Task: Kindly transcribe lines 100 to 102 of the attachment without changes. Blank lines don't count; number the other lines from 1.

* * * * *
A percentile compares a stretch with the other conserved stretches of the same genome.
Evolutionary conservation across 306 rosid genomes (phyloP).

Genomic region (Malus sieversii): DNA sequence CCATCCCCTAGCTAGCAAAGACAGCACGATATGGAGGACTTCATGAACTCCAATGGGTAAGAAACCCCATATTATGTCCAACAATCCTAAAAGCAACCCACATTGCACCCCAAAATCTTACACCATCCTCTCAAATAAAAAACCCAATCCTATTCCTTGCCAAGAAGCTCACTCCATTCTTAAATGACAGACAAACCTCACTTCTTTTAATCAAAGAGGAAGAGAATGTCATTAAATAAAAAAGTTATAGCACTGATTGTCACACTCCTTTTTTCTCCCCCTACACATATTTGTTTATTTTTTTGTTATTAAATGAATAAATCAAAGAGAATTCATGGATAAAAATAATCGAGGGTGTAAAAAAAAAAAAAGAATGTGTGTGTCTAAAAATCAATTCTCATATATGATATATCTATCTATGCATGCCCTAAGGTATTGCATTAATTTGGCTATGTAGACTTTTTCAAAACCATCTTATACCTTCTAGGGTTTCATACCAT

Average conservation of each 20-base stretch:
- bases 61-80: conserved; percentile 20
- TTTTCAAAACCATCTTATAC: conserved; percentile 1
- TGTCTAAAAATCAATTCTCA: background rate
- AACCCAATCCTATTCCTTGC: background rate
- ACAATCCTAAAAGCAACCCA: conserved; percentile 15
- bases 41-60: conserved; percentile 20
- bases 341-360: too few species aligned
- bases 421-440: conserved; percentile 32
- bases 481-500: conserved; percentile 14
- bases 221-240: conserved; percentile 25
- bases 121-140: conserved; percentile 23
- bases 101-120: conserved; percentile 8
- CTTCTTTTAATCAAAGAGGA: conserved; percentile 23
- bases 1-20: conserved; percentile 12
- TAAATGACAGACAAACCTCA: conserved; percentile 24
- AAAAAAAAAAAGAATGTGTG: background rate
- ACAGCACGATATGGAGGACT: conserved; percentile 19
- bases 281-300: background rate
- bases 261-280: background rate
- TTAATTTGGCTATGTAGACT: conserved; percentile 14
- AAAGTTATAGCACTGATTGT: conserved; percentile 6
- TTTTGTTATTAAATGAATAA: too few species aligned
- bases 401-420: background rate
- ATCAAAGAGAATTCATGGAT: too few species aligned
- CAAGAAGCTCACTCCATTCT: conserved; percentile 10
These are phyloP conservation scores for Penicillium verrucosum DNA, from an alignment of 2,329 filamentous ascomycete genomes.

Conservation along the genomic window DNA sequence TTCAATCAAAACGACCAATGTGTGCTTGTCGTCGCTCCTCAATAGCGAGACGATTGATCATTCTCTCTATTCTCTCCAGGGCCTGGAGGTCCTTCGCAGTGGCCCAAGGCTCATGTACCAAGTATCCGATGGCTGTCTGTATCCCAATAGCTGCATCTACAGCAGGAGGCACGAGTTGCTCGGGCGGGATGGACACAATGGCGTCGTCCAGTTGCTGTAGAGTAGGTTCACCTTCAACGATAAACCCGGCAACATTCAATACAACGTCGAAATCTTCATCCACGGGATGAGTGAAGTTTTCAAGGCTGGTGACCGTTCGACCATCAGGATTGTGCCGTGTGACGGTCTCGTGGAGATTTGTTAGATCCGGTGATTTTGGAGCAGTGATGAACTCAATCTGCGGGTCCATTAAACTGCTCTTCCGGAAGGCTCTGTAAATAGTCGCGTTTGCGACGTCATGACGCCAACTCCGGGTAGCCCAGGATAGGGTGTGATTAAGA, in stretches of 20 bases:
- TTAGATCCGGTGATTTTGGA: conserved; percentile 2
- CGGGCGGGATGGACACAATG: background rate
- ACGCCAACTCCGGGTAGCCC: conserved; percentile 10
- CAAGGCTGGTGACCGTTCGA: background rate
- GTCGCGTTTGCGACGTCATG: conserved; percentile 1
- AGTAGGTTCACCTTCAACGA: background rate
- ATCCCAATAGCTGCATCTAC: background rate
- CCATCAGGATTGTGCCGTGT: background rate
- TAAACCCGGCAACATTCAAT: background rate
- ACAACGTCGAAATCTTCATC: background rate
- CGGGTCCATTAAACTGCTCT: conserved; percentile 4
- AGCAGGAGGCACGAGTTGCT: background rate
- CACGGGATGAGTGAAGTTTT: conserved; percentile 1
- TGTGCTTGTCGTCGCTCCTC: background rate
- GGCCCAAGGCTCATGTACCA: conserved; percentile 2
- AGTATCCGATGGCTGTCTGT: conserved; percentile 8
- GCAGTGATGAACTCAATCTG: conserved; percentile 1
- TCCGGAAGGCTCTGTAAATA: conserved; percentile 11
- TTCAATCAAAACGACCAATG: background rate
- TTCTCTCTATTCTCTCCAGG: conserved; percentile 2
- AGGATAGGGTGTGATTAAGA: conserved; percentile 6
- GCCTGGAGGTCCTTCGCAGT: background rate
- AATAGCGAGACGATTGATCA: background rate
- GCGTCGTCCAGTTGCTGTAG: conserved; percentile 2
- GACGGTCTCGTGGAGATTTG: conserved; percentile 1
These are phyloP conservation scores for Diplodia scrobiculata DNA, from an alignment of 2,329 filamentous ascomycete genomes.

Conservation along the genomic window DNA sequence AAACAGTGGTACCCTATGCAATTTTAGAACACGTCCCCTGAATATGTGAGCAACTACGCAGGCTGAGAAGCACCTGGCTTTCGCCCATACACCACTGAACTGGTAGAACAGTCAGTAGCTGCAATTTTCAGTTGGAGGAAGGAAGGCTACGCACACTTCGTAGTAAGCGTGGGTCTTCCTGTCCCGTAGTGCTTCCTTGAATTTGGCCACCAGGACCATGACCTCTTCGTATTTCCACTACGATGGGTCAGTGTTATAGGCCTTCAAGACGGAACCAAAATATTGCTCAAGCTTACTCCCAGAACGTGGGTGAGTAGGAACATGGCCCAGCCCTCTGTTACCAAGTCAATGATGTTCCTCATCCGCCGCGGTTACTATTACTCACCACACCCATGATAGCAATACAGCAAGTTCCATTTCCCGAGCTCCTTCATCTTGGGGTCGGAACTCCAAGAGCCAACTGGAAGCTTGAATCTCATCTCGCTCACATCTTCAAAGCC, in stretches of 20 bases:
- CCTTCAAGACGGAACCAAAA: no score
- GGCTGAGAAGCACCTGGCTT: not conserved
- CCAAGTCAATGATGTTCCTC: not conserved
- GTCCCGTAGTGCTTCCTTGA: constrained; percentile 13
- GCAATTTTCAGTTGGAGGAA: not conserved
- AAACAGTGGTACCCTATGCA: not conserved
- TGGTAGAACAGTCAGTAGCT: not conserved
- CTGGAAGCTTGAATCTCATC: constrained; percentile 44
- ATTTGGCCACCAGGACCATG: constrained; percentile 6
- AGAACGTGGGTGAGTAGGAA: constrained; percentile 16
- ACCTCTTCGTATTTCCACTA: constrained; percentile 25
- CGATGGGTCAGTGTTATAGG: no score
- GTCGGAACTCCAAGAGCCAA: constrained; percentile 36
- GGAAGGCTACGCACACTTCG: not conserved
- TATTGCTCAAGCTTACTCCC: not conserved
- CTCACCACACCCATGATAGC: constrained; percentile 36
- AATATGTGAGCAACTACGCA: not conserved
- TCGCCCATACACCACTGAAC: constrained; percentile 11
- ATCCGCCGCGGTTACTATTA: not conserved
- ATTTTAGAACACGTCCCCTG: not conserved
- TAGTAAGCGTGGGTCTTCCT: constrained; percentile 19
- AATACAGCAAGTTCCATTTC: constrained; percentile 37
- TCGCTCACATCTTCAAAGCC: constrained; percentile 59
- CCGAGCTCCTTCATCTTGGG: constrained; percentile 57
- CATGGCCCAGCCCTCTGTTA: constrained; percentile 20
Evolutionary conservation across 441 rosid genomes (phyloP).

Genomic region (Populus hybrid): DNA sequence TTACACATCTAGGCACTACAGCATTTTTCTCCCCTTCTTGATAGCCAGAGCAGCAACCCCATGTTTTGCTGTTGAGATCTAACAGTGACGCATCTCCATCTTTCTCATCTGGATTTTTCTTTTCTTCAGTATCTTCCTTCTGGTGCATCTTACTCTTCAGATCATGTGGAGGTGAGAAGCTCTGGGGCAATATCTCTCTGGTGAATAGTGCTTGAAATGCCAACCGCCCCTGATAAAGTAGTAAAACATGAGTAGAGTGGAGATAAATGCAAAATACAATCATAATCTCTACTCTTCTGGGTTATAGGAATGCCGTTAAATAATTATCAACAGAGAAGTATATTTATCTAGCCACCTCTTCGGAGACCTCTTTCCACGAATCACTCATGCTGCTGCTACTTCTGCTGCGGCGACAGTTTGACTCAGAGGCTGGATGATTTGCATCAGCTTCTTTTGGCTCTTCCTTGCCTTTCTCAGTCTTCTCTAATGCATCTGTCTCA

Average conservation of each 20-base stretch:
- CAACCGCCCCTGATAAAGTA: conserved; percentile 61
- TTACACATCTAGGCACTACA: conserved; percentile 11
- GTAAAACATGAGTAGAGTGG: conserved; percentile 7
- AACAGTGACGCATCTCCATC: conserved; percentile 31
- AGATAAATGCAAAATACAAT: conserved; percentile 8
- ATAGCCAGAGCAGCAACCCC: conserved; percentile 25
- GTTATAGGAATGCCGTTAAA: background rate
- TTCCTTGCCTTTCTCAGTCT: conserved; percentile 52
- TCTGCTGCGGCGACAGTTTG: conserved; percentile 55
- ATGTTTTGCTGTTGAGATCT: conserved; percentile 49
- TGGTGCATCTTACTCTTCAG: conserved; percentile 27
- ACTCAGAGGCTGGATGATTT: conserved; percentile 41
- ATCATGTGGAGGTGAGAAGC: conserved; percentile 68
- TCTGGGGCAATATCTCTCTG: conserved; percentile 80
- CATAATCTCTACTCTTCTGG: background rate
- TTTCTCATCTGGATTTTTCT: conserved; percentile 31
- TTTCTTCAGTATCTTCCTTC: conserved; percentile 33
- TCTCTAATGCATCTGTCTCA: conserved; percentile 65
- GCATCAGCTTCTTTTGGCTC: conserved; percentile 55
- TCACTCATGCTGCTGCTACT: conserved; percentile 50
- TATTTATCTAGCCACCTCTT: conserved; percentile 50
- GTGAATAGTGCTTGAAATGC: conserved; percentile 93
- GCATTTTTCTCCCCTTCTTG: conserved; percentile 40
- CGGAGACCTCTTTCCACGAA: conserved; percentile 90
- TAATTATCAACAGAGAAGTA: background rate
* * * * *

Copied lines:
- TCTGGGGCAATATCTCTCTG: conserved; percentile 80
- CATAATCTCTACTCTTCTGG: background rate
- TTTCTCATCTGGATTTTTCT: conserved; percentile 31